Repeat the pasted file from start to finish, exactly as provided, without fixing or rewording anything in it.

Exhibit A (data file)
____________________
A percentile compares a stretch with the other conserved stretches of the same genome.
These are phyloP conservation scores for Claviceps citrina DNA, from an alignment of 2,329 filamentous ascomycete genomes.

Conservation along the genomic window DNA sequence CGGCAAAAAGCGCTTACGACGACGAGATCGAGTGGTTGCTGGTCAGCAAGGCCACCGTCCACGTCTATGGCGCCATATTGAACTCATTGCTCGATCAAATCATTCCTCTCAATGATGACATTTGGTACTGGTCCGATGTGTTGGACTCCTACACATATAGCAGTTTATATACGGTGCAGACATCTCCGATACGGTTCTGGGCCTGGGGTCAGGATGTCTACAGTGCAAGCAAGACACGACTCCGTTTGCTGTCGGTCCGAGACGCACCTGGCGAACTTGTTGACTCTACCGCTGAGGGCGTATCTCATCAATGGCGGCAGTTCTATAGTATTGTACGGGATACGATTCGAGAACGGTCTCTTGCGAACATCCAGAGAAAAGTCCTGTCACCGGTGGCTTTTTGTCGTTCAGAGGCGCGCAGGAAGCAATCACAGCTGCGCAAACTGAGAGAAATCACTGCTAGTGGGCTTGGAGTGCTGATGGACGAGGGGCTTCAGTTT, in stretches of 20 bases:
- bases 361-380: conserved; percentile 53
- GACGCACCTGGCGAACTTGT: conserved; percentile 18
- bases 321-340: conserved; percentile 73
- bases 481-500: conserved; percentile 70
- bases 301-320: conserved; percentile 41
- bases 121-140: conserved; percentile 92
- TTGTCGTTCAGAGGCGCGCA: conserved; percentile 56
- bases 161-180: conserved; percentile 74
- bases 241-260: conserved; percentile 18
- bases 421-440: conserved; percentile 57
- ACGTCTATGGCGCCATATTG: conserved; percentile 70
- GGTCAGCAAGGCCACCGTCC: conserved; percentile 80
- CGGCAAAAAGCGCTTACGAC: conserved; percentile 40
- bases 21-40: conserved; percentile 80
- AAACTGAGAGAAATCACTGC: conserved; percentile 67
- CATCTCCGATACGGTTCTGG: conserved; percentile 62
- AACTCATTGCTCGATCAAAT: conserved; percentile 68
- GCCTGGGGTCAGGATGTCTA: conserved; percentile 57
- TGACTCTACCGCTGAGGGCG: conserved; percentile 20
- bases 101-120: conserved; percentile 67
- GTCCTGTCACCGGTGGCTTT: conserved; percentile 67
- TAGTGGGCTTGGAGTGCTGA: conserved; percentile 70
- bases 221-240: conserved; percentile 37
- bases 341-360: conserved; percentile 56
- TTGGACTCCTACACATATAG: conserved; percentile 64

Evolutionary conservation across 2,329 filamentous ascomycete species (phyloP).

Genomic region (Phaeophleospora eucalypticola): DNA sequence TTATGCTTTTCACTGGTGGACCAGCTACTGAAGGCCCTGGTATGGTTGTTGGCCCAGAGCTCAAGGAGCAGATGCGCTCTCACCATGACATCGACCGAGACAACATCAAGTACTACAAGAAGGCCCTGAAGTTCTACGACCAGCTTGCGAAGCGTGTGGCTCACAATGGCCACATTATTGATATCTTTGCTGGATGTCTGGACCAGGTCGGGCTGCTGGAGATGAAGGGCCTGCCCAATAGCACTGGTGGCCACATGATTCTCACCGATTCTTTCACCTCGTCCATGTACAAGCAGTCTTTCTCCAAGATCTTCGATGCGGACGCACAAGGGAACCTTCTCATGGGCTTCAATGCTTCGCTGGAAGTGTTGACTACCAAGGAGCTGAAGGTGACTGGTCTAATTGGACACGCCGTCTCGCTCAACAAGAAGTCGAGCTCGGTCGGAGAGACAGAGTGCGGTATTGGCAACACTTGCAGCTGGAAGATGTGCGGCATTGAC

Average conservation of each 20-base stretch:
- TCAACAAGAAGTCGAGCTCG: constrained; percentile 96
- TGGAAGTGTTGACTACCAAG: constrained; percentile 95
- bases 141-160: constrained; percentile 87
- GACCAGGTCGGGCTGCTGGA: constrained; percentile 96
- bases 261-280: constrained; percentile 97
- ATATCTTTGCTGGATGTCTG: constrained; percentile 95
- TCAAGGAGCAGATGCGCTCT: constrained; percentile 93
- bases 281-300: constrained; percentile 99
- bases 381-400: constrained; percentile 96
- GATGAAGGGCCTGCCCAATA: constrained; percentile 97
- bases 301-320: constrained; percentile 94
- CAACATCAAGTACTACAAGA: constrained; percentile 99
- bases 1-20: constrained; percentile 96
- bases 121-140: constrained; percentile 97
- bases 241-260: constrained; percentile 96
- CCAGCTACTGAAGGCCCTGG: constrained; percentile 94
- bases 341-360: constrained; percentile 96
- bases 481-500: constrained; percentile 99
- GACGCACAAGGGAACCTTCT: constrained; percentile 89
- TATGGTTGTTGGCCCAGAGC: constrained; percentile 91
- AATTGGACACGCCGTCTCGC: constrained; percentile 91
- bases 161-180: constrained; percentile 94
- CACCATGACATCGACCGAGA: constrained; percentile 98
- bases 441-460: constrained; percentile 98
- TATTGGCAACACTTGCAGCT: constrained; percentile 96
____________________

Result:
A percentile compares a stretch with the other conserved stretches of the same genome.
These are phyloP conservation scores for Claviceps citrina DNA, from an alignment of 2,329 filamentous ascomycete genomes.

Conservation along the genomic window DNA sequence CGGCAAAAAGCGCTTACGACGACGAGATCGAGTGGTTGCTGGTCAGCAAGGCCACCGTCCACGTCTATGGCGCCATATTGAACTCATTGCTCGATCAAATCATTCCTCTCAATGATGACATTTGGTACTGGTCCGATGTGTTGGACTCCTACACATATAGCAGTTTATATACGGTGCAGACATCTCCGATACGGTTCTGGGCCTGGGGTCAGGATGTCTACAGTGCAAGCAAGACACGACTCCGTTTGCTGTCGGTCCGAGACGCACCTGGCGAACTTGTTGACTCTACCGCTGAGGGCGTATCTCATCAATGGCGGCAGTTCTATAGTATTGTACGGGATACGATTCGAGAACGGTCTCTTGCGAACATCCAGAGAAAAGTCCTGTCACCGGTGGCTTTTTGTCGTTCAGAGGCGCGCAGGAAGCAATCACAGCTGCGCAAACTGAGAGAAATCACTGCTAGTGGGCTTGGAGTGCTGATGGACGAGGGGCTTCAGTTT, in stretches of 20 bases:
- bases 361-380: conserved; percentile 53
- GACGCACCTGGCGAACTTGT: conserved; percentile 18
- bases 321-340: conserved; percentile 73
- bases 481-500: conserved; percentile 70
- bases 301-320: conserved; percentile 41
- bases 121-140: conserved; percentile 92
- TTGTCGTTCAGAGGCGCGCA: conserved; percentile 56
- bases 161-180: conserved; percentile 74
- bases 241-260: conserved; percentile 18
- bases 421-440: conserved; percentile 57
- ACGTCTATGGCGCCATATTG: conserved; percentile 70
- GGTCAGCAAGGCCACCGTCC: conserved; percentile 80
- CGGCAAAAAGCGCTTACGAC: conserved; percentile 40
- bases 21-40: conserved; percentile 80
- AAACTGAGAGAAATCACTGC: conserved; percentile 67
- CATCTCCGATACGGTTCTGG: conserved; percentile 62
- AACTCATTGCTCGATCAAAT: conserved; percentile 68
- GCCTGGGGTCAGGATGTCTA: conserved; percentile 57
- TGACTCTACCGCTGAGGGCG: conserved; percentile 20
- bases 101-120: conserved; percentile 67
- GTCCTGTCACCGGTGGCTTT: conserved; percentile 67
- TAGTGGGCTTGGAGTGCTGA: conserved; percentile 70
- bases 221-240: conserved; percentile 37
- bases 341-360: conserved; percentile 56
- TTGGACTCCTACACATATAG: conserved; percentile 64

Evolutionary conservation across 2,329 filamentous ascomycete species (phyloP).

Genomic region (Phaeophleospora eucalypticola): DNA sequence TTATGCTTTTCACTGGTGGACCAGCTACTGAAGGCCCTGGTATGGTTGTTGGCCCAGAGCTCAAGGAGCAGATGCGCTCTCACCATGACATCGACCGAGACAACATCAAGTACTACAAGAAGGCCCTGAAGTTCTACGACCAGCTTGCGAAGCGTGTGGCTCACAATGGCCACATTATTGATATCTTTGCTGGATGTCTGGACCAGGTCGGGCTGCTGGAGATGAAGGGCCTGCCCAATAGCACTGGTGGCCACATGATTCTCACCGATTCTTTCACCTCGTCCATGTACAAGCAGTCTTTCTCCAAGATCTTCGATGCGGACGCACAAGGGAACCTTCTCATGGGCTTCAATGCTTCGCTGGAAGTGTTGACTACCAAGGAGCTGAAGGTGACTGGTCTAATTGGACACGCCGTCTCGCTCAACAAGAAGTCGAGCTCGGTCGGAGAGACAGAGTGCGGTATTGGCAACACTTGCAGCTGGAAGATGTGCGGCATTGAC

Average conservation of each 20-base stretch:
- TCAACAAGAAGTCGAGCTCG: constrained; percentile 96
- TGGAAGTGTTGACTACCAAG: constrained; percentile 95
- bases 141-160: constrained; percentile 87
- GACCAGGTCGGGCTGCTGGA: constrained; percentile 96
- bases 261-280: constrained; percentile 97
- ATATCTTTGCTGGATGTCTG: constrained; percentile 95
- TCAAGGAGCAGATGCGCTCT: constrained; percentile 93
- bases 281-300: constrained; percentile 99
- bases 381-400: constrained; percentile 96
- GATGAAGGGCCTGCCCAATA: constrained; percentile 97
- bases 301-320: constrained; percentile 94
- CAACATCAAGTACTACAAGA: constrained; percentile 99
- bases 1-20: constrained; percentile 96
- bases 121-140: constrained; percentile 97
- bases 241-260: constrained; percentile 96
- CCAGCTACTGAAGGCCCTGG: constrained; percentile 94
- bases 341-360: constrained; percentile 96
- bases 481-500: constrained; percentile 99
- GACGCACAAGGGAACCTTCT: constrained; percentile 89
- TATGGTTGTTGGCCCAGAGC: constrained; percentile 91
- AATTGGACACGCCGTCTCGC: constrained; percentile 91
- bases 161-180: constrained; percentile 94
- CACCATGACATCGACCGAGA: constrained; percentile 98
- bases 441-460: constrained; percentile 98
- TATTGGCAACACTTGCAGCT: constrained; percentile 96